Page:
What I cannot accept is that it is anything other than the mind that is involved here. If you speak of ‘seeing’, or even ‘being’, this is still the mind. The body would not do either of these things without a mind! Yes, both body and mind are X in reality, but is not X that needs to realise X.

  11. Yes, if we are talking philosophically, we are talking about the same thing. There is no problem in reality, only in our thinking. Thinking about factual information doesn’t introduce a problem or a separate sense of self. Thinking about ideas, does introduce a problem. The ideas or concepts of Advaita or any other school of thought/belief, etc., introduces duality into the mind. It introduces the idea of Self Knowledge, God, Buddha nature, even Reality/Truth. If we are going to be fully honest and see that the conceptualization is the mistake, creating the ‘problem’/duality from itself, we begin to loosen this ‘identification’ with conceptualization. But this means giving up any attempts to unite, correct, or attain anything including Atman/Brahman, Buddha nature, God, or what have you.

    If you come to this point, you begin to see things in a different way. The ‘problem’ is easily recognized and doesn’t take root. You live in the present moment without any control or need to do anything whatsoever about what arises. This is more than an intellectual understanding, it is also physical. Things happen in your body that you have no control over. Your breath and heartbeat have nothing to do with mind. It’s only the conceptualization of thought that prevents direct experience of what is. What is is non-conceptual and not defined. This is why words are useless. Mind is only a reflection, it is essentially empty and absent of any reality in itself.

    Are we still on the same page?

  12. I agree with much of what you say… but not all.

    I disagree with “Thinking about factual information doesn’t introduce a problem or a separate sense of self.” I would say that ANY thinking is necessarily dualistic and therefore likely to be a problem. The notion that thinking – which is essentially putting names to forms (whether objects outside or in the mind) – is at the root of our problems is fundamental to Advaita. You put it: “conceptualization is the mistake, creating the ‘problem’/duality from itself”. So we definitely agree here! Unfortunately, the mind has to use concepts and percepts to function in the world. So realising the problem is part of the solution. But we cannot thereby abandon the mind!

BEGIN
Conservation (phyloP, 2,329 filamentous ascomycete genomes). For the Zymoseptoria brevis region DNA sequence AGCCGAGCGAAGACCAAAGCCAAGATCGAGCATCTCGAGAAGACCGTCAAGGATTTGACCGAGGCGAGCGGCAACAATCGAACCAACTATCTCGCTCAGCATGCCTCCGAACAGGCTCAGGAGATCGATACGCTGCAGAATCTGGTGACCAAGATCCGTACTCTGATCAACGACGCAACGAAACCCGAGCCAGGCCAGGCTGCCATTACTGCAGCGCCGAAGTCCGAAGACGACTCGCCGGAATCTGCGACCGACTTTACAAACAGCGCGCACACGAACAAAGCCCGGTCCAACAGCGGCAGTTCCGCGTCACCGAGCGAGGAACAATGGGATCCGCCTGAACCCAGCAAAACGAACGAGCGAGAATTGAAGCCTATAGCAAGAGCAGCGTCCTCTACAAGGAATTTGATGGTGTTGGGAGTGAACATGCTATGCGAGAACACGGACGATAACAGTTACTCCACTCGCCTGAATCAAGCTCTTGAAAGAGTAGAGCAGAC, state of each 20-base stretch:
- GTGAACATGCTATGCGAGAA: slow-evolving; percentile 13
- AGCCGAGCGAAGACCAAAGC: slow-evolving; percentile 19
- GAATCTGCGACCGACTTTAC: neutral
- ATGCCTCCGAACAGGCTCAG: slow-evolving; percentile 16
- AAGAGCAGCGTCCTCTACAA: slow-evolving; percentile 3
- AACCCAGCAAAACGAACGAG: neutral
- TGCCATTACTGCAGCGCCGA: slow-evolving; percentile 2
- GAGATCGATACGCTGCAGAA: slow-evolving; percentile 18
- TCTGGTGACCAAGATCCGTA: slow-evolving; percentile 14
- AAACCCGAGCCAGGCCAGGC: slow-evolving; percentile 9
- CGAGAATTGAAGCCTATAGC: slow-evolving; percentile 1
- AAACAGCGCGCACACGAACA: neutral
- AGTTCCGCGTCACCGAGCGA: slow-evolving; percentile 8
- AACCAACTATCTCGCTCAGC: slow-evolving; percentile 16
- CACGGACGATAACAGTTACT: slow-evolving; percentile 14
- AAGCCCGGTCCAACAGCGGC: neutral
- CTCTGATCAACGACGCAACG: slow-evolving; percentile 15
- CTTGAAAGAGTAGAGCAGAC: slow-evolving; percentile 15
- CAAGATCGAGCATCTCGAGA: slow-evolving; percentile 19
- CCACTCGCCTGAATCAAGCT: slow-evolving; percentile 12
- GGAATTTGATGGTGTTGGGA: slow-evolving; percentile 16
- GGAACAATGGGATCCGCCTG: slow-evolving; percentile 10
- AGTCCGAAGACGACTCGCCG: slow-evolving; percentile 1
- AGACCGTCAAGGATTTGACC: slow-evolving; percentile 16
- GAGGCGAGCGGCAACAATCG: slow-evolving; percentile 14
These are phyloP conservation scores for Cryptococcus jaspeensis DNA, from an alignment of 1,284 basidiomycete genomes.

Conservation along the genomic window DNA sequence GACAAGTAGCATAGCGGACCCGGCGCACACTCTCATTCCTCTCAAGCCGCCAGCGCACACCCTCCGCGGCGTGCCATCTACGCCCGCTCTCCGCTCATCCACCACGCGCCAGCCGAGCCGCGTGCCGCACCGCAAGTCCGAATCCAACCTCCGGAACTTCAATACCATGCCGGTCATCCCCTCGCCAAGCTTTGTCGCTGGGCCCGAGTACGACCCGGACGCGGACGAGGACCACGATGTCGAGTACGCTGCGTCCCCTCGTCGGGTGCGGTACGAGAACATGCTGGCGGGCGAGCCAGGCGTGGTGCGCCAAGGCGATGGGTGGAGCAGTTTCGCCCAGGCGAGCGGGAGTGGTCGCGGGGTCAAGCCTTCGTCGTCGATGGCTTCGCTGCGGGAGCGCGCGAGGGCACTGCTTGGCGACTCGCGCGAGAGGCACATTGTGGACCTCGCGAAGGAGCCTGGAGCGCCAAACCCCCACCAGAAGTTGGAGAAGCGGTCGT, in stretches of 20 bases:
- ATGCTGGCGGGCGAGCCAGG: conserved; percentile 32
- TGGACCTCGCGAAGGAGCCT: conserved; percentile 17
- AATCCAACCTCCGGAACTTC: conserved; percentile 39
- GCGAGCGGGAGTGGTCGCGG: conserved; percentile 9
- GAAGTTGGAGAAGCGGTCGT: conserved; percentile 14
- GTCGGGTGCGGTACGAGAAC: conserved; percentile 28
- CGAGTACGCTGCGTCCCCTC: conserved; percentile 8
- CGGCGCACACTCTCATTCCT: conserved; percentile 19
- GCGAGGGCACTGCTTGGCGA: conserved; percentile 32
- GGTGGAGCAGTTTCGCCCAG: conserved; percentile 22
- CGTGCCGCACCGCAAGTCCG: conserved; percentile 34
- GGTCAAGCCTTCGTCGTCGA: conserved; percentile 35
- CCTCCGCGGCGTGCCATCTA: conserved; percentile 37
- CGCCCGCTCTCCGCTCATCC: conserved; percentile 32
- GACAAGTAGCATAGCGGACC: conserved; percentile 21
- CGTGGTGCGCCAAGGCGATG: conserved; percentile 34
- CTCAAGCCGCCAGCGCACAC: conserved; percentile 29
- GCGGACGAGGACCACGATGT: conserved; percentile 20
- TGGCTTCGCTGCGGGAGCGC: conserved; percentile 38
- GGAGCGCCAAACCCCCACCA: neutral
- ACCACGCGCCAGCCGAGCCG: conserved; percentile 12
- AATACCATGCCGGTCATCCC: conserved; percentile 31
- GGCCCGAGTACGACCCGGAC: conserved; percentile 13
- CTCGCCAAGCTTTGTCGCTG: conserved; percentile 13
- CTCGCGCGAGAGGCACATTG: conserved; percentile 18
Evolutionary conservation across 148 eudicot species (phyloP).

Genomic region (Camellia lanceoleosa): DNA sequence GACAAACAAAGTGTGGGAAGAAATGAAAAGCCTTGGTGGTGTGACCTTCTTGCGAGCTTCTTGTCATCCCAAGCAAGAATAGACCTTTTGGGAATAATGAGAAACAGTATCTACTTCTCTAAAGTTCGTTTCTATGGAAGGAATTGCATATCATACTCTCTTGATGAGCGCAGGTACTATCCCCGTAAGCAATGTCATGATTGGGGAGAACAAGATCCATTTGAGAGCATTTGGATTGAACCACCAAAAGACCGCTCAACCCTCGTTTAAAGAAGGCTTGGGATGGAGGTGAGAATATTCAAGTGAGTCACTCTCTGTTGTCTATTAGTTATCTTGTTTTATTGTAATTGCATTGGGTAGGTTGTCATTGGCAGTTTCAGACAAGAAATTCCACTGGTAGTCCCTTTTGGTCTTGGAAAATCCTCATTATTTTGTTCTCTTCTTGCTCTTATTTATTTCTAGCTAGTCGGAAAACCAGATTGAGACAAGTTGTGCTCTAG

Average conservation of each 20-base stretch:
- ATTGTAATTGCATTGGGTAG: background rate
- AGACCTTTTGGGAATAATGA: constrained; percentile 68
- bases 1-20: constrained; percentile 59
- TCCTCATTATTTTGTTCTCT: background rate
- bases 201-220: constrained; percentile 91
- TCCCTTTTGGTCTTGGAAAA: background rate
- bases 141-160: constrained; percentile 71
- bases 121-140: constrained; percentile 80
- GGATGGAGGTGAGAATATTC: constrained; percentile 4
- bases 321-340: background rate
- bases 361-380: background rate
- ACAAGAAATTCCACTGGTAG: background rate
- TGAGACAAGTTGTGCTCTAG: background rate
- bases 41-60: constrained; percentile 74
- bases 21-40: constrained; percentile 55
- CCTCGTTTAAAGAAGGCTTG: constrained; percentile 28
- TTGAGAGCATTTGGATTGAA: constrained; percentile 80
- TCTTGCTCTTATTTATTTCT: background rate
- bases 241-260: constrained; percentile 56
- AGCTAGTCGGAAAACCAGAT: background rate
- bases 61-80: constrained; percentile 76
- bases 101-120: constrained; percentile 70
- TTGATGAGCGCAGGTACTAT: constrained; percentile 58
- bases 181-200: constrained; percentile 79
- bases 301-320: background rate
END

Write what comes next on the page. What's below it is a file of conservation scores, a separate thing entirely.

You say: “you live in the present moment without any control or need to do anything whatsoever about what arises”. This is neither realistic nor necessary. When you are hungry, you have to eat (eventually). What is important from the ‘spiritual’ point of view is to recognise that this is merely the body functioning in the world and that ‘I am not the body’.

    “It’s only the conceptualization of thought that prevents direct experience of what is.” Nothing prevents experience of what is. We always ONLY experience what is. What it is, is Consciousness. There is only Consciousness. But the mind does not realize this. And it is THAT which is the problem.

    Wrong concepts make us see the world awry. The teaching is required to correct those misconceptions and bring about that recognition. Then we still see the world as dualistic but know that it is really non-dual. We do not thereby ‘attain’ anything; we simply recognise the truth of what is already the case.

  13. Needing to eat is an impulse that is not dualistic. So, we get up and find something to eat. There is no problem with this. You eat and your done eating. OTOH, if you are hungry and imagine that it is only the body that is eating or wants to eat, this is conceptual because you introduce the idea of an observer. This observer is the activity of conceptualization which separates from the observed. This same observer is the one that says there is only consciousness. The body does not say this. It is a mental process of reflection. This is not the same thing as being consciousness.

    I am not suggesting that this observer somehow becomes consciousness and observes everything that is called experience. I am suggesting that this observer is only a conceptualization itself. Thinking itself has to see it has no chance of understanding what consciousness is. It simply cannot do it and this is the basis for loosening conceptualization itself. All models and their construction must be abandoned. It is all conditioned thinking and dualistic, even the idea of non-dual. It is simply not what we think. The idea of problem is a magical illusion in Dzogchen terms, with no permanence. Even this concept, magical illusion, is not adhered to as the observer itself is part of this illusion. The words (concepts) must be abandoned as having any validity. This is what keeps us chasing the illusory. Each of us must come to this point.

  14. “This observer is the activity of conceptualization which separates from the observed.”

    “. . . observer itself is part of this illusion. The words (concepts) must be abandoned as having any validity. This is what keeps us chasing the illusory. EACH OF US must come to this point.”

    Wow, you don’t see the contradictory, and yet sanctimonious, mental masturbation in that. Truly impressive.

  15. Anon.: ‘The ideas or concepts of Advaita or any other school of thought/belief, etc., introduce duality into the mind…“It’s only the conceptualization of thought that prevents direct experience of what is.”’